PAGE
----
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Fourteen Hills – Summer/Fall 2006

I often read on the train, and no issue has brought more questions from strangers than this issue of Fourteen Hills. Much of the credit belongs to this issue’s gorgeous and disturbing cover, The Best Intentions by Tiffany Bozic. The stories are often like the painting—imagistic and somewhat scientific, but with something slightly discomfiting about them.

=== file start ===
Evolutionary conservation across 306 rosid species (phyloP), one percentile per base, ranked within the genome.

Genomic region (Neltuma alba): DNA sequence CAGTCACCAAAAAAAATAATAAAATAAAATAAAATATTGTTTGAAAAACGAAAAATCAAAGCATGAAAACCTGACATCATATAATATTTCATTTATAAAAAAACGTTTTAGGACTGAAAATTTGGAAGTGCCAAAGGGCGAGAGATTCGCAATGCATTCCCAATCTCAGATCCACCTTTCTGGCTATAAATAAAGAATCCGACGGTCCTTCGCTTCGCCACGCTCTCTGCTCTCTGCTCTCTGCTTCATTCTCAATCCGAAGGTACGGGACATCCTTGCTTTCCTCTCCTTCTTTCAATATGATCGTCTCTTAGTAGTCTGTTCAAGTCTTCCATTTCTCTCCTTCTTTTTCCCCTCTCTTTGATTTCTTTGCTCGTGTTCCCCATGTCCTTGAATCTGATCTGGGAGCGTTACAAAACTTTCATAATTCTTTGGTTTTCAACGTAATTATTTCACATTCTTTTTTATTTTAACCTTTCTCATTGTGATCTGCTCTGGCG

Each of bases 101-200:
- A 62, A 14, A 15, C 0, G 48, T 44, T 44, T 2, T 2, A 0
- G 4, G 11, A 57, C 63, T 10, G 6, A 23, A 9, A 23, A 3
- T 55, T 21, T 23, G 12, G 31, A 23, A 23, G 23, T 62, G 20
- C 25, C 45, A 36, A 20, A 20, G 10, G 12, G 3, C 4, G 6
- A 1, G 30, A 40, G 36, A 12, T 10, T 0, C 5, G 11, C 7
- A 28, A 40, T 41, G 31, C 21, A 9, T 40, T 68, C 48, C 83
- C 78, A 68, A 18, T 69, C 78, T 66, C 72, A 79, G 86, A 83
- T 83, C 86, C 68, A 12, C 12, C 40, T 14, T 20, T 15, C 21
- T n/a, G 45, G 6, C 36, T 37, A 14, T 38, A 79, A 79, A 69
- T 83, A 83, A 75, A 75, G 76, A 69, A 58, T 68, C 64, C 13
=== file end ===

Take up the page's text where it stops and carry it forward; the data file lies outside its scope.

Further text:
I often read on the train, and no issue has brought more questions from strangers than this issue of Fourteen Hills. Much of the credit belongs to this issue’s gorgeous and disturbing cover, The Best Intentions by Tiffany Bozic. The stories are often like the painting—imagistic and somewhat scientific, but with something slightly discomfiting about them. Tim Etchells turns Schrödinger’s cat into one of the most fascinating suicides I’ve ever read (yes, the fact that I recognize that does make me uneasy), using pulleys and Quantum Mechanics to be both dead and alive. In Gabriel Haman’s “In Return,” the narrator accompanies their grandmother as she waits for death. Haman’s rhythmic, poetic prose raises the narrative above its well-worn subject matter, “There is the house wren outside the windows after the sun. It is too early for her to nest. We have decided that the small brown bird is a she.” The poetry has a slightly different, more personable aesthetic than the fiction, and the two create an intriguing tension. “Incognito” by Jennifer Merrifield stands out, “fingerprint whorls on wineglass for I’m mute to my name my / tongue having / forgotten its place here with your lovely / big desk and plans outspread.” Fourteen Hills features some of the best art in literary journaldom today, and this issue is particularly strong, especially the paintings of Jacqui Oakley. With all their departments working at such a high level, Fourteen Hills possesses that rare gift to impress both passengers on a train and subscribers familiar with the magazine.
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